“I dream of returning home”
Reema is 72. She is from Gogjali, a village located near the city of Mosul. Three weeks ago, she fled the fighting and arrived in Khazer camp for displaced people, with her family. Suffering from several illnesses, she only survives with their help. Handicap International’s emergency team paid her a visit.
Reema avec sa petite fille Dhoha, au sein de leur tente, dans le camp de Khazer. | © E. Fourt / Handicap International
When Handicap International’s team knocks on the door of Reema’s tent, they are greeted by a young woman dressed in a long coat. Dhoha invites the physiotherapists inside and gently explains: “You should meet my grandmother. She needs you.”
Sitting on a thin mattress on the floor, Reema invites the organisation’s professionals to make themselves comfortable. “I have diabetes and arthritis. I can’t walk anymore and I’m exhausted,” she says as the team settles in. Dhoha sits next to her grandmother and rubs her back to keep her warm.
Reema asks her granddaughter to light the stove to heat the tent a little. The wind whistles loudly as the team examines Reema. “The last two years have been horrific,” she says sadly. “Not a day has gone by without tears. It’s bitterly cold here, especially at night. But at least we’re not afraid anymore.” Reema explains how she fled her home before arriving in the camp a few weeks ago. “It was very hard,” she explains. “We left on foot. My children and grandchildren took it in turns to push me in my wheelchair. Dhoha is with me all the time. She’s a big help,” she adds, looking affectionately at her granddaughter. “It makes me happy to do it, grandma,” the teenager replies.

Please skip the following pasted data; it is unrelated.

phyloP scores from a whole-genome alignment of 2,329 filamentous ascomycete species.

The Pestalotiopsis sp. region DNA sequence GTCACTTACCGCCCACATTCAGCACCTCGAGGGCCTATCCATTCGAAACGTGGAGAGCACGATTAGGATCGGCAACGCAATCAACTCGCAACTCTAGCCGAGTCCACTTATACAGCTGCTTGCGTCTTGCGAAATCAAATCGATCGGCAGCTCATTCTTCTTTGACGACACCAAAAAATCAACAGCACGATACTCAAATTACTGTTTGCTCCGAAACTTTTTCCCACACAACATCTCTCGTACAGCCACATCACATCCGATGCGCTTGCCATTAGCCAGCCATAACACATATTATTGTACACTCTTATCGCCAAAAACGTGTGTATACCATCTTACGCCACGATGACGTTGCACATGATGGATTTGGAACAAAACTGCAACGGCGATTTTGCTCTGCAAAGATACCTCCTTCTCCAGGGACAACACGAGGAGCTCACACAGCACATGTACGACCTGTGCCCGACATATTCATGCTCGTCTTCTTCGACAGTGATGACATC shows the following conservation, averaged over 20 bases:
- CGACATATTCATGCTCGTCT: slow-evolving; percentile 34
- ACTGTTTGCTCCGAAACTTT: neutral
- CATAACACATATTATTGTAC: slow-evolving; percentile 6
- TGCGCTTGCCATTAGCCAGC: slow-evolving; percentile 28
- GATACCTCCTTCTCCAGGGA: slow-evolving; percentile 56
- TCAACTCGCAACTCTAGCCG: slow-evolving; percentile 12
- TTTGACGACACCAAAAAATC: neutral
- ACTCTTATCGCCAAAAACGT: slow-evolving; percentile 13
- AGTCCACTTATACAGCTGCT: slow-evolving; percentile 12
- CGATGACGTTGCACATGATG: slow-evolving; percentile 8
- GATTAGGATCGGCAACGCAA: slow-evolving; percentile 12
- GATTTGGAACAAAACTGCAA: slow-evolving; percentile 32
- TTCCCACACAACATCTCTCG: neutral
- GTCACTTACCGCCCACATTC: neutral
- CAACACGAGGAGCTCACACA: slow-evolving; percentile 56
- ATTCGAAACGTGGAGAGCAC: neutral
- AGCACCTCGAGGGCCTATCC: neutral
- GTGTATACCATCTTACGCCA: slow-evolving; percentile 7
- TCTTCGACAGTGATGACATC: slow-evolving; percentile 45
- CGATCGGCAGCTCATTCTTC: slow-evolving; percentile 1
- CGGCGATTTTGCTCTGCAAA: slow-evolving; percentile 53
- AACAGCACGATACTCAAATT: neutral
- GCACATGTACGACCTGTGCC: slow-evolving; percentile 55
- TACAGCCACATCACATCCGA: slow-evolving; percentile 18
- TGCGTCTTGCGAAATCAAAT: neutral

Handicap International’s team then enquires after Reema’s health. “I feel a little better here than in Gogjali. I’m less tired,” she says. “I have been sleeping at last and I think that helps.” The old woman admits that she finds her lack of mobility hard to cope with and she still suffers from pain in her knees. Salam, physiotherapist, gives her tips on how to feel better. He also shows Dhoha some daily rehabilitation exercises to do with her grandmother. He also says he’ll bring a wheelchair and a walking frame for Reema, so she can move around the camp more easily.
Before the team leaves, Reema shares her hopes with them. One day, she would like to return home with the rest of her family. “And this time, I will be the one taking care of them. I’ll start by cooking them a nice meal,” she says.